Transparent strip causes hiccups in roll-out of new $5 note

The new Australian $5 bank note Source: AAP

Several large retailers have been forced to update their automated cash readers in order to recognise Australia's new $5 note.

The transparent strip, which runs vertically through Australia's new $5 note, has caused significant disruption across the country, with reports that vending machines and pokies have been spitting out the note when inserted.

According to The Daily Telegraph, supermarket giant Woolworths, betting agency TAB and department store chain Kmart have experienced the same issue with their automated cash machines, and have began updating the firmware within them to recognise the new note.

Woolworths is working to update the note readers at their self serve check-outs, while 100,000 vending machines needed to be individually updated.

Betting terminals at TAB outlets are also rejecting the note, but a spokesman told the Sydney Morning Herald the company planned on having all machines accepting the notes by the end of the year.

President of the National Vending Association, Nick Aronis, told the Telegraph the transparent strip, which was introduced to stop counterfeiters from replicating the note, had caused significant disruptions.

“The note reader starts to read the note and sees the clear strip, it identifies that as the end of the note and of course it can’t recognise it, so it spits it back out,” he said.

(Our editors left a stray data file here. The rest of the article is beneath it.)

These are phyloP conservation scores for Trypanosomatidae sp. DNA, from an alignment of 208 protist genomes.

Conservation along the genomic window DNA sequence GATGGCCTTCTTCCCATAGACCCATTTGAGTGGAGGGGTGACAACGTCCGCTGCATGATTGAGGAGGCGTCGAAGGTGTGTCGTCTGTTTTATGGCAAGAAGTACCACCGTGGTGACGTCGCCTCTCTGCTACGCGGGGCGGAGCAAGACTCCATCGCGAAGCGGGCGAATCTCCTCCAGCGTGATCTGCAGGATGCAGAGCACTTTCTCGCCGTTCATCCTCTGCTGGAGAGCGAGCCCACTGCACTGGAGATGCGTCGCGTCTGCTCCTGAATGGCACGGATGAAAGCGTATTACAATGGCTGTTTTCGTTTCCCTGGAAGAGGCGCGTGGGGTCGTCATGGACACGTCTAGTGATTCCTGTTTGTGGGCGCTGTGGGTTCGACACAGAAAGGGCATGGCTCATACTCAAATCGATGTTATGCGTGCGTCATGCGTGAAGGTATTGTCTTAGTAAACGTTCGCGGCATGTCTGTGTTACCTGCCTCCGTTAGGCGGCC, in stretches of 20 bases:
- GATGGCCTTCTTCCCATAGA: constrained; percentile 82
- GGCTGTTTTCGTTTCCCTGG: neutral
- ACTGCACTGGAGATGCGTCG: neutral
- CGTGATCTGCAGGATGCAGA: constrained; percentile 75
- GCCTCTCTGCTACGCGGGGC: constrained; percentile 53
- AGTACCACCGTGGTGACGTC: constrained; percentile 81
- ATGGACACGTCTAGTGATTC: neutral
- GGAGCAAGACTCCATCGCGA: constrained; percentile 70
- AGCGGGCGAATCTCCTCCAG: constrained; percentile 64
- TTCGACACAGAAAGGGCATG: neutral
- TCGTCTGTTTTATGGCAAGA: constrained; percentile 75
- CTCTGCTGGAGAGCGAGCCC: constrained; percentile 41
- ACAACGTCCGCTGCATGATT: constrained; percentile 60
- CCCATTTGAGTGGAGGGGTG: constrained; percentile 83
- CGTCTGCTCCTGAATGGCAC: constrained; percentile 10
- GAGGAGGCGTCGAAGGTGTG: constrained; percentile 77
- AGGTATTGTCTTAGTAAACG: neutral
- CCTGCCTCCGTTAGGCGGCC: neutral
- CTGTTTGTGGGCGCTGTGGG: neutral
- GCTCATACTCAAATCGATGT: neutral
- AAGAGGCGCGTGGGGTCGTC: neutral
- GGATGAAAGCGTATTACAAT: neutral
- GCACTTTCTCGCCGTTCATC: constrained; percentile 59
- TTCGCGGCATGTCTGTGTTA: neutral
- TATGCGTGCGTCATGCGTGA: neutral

File image outside a Woolworths supermarket (AAP)
File image outside a Woolworths supermarket (AAP)

Mr Aronis said vending machine operators had been left with a huge bill.

"Anything that's really older than six or seven years old may have to have the note readers completely replaced because they are non-upgradable, so the cost of the industry is absolutely horrendous," he toldNine News.

Australian Vending Association president Phillip Barry told the Herald most vending machines in Australia were recognising the note when it was introduced, but a problem arose when the note began crumpling up inside some machines.

"I personally believe it's a design flaw; that clear section should have been across the top," Mr Barry said. 

"We did bring that up with the Reserve Bank but they decided to do it anyway."

The Reserve Bank printed the new note, which entered circulation on September 1, more than 170 million times.


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